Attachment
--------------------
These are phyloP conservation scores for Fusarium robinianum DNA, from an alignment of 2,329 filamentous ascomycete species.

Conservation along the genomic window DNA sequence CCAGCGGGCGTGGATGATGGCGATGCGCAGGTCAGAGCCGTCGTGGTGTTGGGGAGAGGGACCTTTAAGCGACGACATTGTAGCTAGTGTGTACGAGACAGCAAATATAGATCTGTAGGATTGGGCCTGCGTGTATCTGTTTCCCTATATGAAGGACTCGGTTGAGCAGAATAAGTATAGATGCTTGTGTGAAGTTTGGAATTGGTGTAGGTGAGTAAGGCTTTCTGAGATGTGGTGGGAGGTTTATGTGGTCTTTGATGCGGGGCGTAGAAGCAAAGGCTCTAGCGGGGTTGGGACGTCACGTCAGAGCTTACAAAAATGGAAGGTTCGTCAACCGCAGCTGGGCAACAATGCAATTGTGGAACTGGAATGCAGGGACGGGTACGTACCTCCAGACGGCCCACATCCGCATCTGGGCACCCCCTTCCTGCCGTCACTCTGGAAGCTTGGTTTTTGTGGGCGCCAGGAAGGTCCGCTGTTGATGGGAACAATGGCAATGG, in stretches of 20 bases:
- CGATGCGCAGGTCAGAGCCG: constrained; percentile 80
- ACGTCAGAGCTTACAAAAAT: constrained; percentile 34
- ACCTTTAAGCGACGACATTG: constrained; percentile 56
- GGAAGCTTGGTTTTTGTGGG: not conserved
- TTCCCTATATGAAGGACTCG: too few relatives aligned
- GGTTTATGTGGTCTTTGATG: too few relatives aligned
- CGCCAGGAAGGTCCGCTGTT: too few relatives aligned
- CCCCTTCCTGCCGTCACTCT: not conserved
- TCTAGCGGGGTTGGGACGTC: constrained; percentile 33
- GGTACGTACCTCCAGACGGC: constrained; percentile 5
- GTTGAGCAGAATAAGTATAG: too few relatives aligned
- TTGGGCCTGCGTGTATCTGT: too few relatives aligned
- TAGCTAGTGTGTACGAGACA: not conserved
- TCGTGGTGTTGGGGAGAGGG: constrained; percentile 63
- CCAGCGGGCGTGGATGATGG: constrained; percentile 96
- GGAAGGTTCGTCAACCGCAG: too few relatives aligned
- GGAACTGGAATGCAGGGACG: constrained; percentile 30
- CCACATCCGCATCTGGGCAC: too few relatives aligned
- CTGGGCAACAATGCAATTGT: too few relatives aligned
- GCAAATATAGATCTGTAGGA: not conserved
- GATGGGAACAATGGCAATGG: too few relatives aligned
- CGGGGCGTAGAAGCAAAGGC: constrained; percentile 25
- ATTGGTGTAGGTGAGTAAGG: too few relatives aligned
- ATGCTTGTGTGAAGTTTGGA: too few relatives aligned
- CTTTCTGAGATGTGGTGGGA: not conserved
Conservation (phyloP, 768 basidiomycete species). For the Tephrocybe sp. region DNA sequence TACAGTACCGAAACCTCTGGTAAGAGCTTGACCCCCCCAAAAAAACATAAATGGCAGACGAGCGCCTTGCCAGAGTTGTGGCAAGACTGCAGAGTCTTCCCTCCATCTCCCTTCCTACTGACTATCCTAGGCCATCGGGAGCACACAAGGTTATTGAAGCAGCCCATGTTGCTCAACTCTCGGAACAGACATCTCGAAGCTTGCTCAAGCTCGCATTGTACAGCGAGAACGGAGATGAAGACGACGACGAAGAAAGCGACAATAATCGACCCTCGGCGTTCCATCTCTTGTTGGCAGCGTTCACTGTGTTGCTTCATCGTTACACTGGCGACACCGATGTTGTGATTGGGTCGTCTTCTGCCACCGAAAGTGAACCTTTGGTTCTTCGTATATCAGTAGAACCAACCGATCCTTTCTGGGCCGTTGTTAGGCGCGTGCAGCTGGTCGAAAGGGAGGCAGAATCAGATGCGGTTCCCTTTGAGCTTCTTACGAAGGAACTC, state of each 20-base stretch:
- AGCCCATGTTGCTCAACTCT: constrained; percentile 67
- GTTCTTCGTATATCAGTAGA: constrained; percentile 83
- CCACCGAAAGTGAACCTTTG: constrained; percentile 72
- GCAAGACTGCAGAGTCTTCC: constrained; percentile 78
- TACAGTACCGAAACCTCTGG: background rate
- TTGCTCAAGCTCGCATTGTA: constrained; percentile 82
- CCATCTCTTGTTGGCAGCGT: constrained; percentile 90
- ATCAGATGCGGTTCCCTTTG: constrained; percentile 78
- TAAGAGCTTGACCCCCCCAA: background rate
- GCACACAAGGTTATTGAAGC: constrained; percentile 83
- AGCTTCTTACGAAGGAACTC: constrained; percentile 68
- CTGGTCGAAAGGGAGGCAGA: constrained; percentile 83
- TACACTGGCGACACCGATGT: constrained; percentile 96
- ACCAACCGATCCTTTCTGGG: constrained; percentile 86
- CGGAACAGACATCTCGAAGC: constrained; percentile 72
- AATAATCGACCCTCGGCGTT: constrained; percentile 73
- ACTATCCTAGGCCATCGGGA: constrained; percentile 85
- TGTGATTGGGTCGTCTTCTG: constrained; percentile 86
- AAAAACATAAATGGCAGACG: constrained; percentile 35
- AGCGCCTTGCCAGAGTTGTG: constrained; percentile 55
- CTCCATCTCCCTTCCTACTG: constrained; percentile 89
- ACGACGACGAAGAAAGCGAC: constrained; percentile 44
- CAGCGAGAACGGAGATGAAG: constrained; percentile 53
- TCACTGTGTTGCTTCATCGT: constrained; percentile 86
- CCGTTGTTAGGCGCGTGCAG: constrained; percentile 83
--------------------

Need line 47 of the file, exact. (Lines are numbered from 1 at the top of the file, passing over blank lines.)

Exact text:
- AAAAACATAAATGGCAGACG: constrained; percentile 35